Political Activism & Faith: A Canadian Candidacy (Franciscan Times, Summer 2006)

Posted: November 25, 2012 by Ty in Archives
Tags: , , , , , , ,

Ty Ragan

http://www.tssf.org/2006FTSummer.pdf p.1-3

My personal rule talks of my being a voice for the


voiceless. It is a simple line to attempt to describe a


life long call God has placed on my heart throughout


my journeys: from a high school student standing


up against hatred in my community, to a writer who


battled governments to protect the arts, to a simple


letter writer for Amnesty International to a street pastor


petitioning the provincial government of Alberta not to


close a desperately needed homeless shelter that was


seeing God’s miracles pour out.


It was these actions that led to this line being written in


my rule, and to my becoming more active within my


country of birth, speaking out to protect the social programs


church leaders helped to build (social services,


disability, public health care). It culminated on January


23, 2006 when Canada held a Federal Election, after


eight weeks of an offi cial campaign that I participated


in as a candidate.


My nomination was secured with Canada’s New


Democratic Party on May 5, 2005, and my campaign


began minutes after. Some would ask:


why would I take this step as a youth


pastor, and a member of the Third Order,


Society of St. Francis? There were


other ways. For me it was a unique


way to reach out to the community I


live in and get down past the surface


issues to raise awareness across a city


about the amazing agencies, organizations


and people that are trying to stop


the bleeding of the pain of poverty and


devastation we are wreaking on our




As a candidate door knocking I found


that what was needed was a listening


ear, and someone willing to help direct

people to the parts of government they could talk to, in

some cases someone to act as advocate to those government

or non-profi t agencies on behalf of the person.

The most shocking thing that I found after listening

to individuals that said “having a strong faith would

hamper you in public life” is how many people were

comforted when I said I would pray for them. After

speaking those words as well, many people asked for

me to simply pray with them there on their doorstep,

or after a debate, or at a bus stop.

Campaigning for a political party is hard for someone

with strong beliefs and principles because it is not simply

yourself being put forward, you have to support a

platform. I look at the core values of the institution and

decide if they fi t within the context of my rule of ministry.

I have found, at least in the Canadian Parliamentary

system, that specifi c policy points become harder

to impose even if your party achieves power because

you are always succeeding a previous government, and

there are always economic limitations. I found it easier

to be able to step away from the platform and open up

a dialogue with the people of my community; I took a

pastoral outlook and realized winning was irrelevant.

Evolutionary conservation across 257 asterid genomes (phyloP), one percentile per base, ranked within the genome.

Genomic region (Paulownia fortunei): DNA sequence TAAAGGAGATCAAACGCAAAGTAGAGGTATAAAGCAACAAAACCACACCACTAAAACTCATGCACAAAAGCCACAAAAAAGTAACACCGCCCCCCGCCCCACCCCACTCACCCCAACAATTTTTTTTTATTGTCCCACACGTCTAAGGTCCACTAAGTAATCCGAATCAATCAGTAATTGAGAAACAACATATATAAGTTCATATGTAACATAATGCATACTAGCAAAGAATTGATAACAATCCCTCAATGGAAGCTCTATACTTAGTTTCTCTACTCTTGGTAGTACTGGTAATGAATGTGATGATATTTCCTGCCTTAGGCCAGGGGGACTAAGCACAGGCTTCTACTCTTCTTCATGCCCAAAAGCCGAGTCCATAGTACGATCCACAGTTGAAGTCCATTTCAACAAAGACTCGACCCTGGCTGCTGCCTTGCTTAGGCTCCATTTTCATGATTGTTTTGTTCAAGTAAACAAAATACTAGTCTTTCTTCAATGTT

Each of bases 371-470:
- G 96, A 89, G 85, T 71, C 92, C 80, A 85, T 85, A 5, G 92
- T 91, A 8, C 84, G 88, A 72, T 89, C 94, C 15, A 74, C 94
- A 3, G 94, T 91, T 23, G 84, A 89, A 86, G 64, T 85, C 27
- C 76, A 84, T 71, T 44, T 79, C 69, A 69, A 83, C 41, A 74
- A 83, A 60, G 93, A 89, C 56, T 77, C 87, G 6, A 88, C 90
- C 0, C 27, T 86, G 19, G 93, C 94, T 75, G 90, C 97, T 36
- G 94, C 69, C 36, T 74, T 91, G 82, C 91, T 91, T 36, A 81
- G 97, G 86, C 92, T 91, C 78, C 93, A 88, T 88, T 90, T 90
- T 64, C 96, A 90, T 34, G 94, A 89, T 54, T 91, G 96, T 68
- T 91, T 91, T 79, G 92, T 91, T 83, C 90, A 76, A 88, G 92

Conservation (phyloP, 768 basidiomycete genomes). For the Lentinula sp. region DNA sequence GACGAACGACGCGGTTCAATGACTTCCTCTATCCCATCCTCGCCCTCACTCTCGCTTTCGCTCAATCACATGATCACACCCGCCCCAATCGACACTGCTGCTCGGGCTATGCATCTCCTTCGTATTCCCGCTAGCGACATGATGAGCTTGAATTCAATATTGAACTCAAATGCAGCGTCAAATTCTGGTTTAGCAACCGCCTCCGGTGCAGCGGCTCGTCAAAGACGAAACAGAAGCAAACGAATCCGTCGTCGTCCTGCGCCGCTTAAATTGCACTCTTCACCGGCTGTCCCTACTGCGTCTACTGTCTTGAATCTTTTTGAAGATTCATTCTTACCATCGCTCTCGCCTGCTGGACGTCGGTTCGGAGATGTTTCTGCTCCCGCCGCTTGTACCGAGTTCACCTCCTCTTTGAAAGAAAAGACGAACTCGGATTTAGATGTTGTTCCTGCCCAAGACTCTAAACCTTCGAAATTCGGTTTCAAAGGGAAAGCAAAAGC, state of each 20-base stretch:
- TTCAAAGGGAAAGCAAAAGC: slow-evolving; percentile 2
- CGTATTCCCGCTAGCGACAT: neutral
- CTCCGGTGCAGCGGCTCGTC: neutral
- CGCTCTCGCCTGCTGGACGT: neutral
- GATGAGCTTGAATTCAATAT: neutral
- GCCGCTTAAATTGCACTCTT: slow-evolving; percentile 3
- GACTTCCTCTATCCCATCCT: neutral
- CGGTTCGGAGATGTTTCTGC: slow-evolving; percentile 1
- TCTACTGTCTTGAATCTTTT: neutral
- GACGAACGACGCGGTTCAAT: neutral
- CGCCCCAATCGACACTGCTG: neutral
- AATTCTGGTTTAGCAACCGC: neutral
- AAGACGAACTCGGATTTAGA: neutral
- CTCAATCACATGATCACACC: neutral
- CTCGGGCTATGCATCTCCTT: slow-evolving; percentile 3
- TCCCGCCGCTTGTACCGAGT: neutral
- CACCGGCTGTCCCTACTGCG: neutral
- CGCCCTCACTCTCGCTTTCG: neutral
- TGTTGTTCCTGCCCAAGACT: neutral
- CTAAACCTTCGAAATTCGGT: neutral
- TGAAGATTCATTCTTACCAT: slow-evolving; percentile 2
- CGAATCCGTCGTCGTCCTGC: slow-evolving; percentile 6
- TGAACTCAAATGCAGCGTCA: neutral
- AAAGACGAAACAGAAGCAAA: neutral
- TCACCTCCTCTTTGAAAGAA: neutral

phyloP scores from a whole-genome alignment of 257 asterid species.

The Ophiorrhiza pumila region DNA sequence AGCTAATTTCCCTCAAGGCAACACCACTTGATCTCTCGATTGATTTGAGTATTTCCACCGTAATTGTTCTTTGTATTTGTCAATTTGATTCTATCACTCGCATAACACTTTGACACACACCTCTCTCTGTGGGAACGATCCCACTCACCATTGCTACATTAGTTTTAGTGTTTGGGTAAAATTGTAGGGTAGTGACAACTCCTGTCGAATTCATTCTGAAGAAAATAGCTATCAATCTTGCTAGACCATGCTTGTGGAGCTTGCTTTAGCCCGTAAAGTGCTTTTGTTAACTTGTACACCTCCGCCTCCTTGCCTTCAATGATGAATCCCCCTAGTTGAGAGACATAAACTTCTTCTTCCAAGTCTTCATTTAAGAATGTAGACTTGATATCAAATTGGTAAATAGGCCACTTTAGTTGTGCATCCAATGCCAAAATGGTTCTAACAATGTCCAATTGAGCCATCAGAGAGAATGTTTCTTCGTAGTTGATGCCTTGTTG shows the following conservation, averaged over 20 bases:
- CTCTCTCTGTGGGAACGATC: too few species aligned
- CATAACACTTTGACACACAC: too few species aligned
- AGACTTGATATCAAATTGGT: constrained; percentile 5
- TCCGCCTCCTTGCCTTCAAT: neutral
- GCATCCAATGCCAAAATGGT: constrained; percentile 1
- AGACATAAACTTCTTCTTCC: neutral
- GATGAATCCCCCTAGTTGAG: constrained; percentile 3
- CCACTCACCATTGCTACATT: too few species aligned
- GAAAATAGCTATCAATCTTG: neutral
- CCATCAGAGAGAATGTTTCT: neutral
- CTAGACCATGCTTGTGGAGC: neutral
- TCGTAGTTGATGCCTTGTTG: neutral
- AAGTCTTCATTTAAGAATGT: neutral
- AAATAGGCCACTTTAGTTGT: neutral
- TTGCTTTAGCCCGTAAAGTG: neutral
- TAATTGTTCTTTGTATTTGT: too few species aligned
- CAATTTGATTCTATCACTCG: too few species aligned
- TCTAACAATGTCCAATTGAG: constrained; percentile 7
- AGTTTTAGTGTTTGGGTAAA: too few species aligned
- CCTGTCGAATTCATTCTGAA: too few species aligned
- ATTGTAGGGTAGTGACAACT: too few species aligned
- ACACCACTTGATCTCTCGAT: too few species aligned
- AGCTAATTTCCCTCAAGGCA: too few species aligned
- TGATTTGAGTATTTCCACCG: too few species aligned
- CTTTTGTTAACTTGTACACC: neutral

This unique calling for this season (eight months) had

given me the opportunity to reach out to those that

were hurting and in pain, those that may never darken

the doorways of a church or know where to go for help.

There was also the winter election conundrum, because

traditionally during an election the candidate do

massive fundraising for their campaign to be able to

purchase signs (which are once used and then disposed

of to landfi lls never to decompose) and brochures, and

go around in thousand dollar suits making promises

they cannot keep.

My message was simple: I will listen and try to make

things better, for I have hope that a better world is possible

for us all. My attire was simpler—blue jeans and

a hoody, as a youth pastor, not a politician. I did not

feel comfortable in the trappings of the offi ce. Finally

when it came to fundraising I looked out at the hurting

and those in need, saw and toured many organizations

that helped children with developmental disabilities,

abused seniors, and the homeless, and I knew I could

not ask for

money for

a campaign.

Rather I

took the


of disseminating




people to

direct the


they would

have sent

to me

to these


non-profi ts


were producing miracles for God’s children.

When it was all over, and the votes were tallied I was

third of fi ve on the ballot and just felt a peace. Why

you ask? Some would say I failed my calling by losing.

I felt a peace because I was proud of the hard work of

my volunteers. I was amazed at how even with donor

burnout we managed to get agencies monies they

otherwise would not have received this season and

that I had always spoken from my heart and held to

my beliefs. The best and most humbling part was the

Wednesday night after election day being able to face

the youth I minister to and let them know that when

I say one person called by God can make a positive

impact no matter where they are called, it is true


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